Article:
The use of ‘enforcement’ measures to remove homeless people from public spaces and/or to deter them from engaging in ‘street activities’, such as begging and street drinking, has become an increasingly high profile and controversial issue in many countries. This paper summarises the key findings of a study which sought to evaluate the impact of enforcement interventions on the welfare of people engaged in street activities in England. It argues that careful appraisal of the way in which enforcement is actually implemented ‘on the ground’ revealed that the situation is rather more complex and less punitive than it may at first appear. It demonstrates that the use of enforcement measures, when accompanied by appropriate support can, in fact, lead to beneficial outcomes for some individuals involved in begging or street drinking in some situations. The outcomes for other members of the street population can, however, be very negative and are highly unpredictable, such that the use of enforcement, even when accompanied by intensive support, is always a high risk strategy.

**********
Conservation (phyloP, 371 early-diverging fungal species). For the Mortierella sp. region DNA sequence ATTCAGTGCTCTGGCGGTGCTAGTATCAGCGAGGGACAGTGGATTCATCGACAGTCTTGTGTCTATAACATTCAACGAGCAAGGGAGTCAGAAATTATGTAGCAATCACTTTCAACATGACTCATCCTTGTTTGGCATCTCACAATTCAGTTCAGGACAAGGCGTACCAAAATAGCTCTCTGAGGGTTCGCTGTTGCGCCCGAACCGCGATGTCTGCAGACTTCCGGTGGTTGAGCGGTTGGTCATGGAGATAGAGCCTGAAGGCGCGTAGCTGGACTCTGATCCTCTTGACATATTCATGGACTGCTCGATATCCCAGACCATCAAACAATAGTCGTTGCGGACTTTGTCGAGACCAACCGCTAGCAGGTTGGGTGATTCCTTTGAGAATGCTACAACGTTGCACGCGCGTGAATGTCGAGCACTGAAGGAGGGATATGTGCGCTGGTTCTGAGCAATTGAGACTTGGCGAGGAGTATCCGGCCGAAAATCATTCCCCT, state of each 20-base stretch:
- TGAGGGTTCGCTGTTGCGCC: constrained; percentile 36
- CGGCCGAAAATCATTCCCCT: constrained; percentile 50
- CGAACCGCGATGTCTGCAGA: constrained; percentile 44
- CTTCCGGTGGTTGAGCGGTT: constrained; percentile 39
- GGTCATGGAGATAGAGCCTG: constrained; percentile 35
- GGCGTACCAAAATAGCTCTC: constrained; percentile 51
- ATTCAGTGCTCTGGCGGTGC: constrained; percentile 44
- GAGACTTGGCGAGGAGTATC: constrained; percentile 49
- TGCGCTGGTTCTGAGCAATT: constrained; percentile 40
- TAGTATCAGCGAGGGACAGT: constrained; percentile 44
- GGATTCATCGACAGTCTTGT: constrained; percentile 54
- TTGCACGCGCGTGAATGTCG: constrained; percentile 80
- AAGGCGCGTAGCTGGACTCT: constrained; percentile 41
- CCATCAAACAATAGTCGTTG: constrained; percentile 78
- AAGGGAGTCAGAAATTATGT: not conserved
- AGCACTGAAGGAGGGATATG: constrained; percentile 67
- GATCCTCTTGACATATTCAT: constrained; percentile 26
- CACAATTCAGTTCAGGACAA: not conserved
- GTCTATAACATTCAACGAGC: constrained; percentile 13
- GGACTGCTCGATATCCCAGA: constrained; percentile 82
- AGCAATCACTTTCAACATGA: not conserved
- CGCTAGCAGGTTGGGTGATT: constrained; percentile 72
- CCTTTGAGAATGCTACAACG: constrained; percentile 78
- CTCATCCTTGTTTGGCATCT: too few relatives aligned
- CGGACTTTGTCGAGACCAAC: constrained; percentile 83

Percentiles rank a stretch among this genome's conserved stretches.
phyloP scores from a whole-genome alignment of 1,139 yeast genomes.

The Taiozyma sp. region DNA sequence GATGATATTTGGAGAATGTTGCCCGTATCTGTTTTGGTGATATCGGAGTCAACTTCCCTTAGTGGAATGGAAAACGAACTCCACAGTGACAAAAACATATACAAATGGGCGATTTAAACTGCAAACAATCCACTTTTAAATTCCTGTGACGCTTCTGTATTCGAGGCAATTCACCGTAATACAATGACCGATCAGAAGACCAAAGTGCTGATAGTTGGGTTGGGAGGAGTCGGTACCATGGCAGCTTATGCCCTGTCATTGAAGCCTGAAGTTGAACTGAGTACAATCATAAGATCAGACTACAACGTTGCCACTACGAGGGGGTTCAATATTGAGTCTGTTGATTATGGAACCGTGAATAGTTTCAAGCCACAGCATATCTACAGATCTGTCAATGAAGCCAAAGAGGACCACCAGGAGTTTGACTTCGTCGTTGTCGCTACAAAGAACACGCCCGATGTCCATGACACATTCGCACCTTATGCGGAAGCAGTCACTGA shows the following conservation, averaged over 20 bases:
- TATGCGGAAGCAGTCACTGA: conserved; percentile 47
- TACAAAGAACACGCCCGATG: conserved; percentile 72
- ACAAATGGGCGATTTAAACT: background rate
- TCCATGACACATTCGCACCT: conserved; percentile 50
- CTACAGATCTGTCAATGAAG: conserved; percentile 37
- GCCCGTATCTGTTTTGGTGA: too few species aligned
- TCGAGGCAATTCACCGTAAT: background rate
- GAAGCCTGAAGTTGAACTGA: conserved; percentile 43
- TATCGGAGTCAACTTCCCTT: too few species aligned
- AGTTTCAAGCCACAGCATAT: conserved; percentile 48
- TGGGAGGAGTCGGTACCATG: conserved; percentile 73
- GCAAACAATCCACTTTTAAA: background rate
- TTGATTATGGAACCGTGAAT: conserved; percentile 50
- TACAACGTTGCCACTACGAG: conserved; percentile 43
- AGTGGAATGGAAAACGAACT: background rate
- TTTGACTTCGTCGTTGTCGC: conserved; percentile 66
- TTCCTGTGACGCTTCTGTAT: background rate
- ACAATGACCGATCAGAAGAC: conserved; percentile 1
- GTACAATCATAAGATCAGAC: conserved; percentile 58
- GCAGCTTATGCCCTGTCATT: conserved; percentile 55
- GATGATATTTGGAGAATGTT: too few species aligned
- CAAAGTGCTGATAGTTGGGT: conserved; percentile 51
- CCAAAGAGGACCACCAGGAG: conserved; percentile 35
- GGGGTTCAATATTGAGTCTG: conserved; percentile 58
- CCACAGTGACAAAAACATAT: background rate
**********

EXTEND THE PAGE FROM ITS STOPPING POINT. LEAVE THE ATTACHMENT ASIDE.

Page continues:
|Number of pages||14|
|Journal||European Journal of Homelessness|
|Publication status||Published - 2008|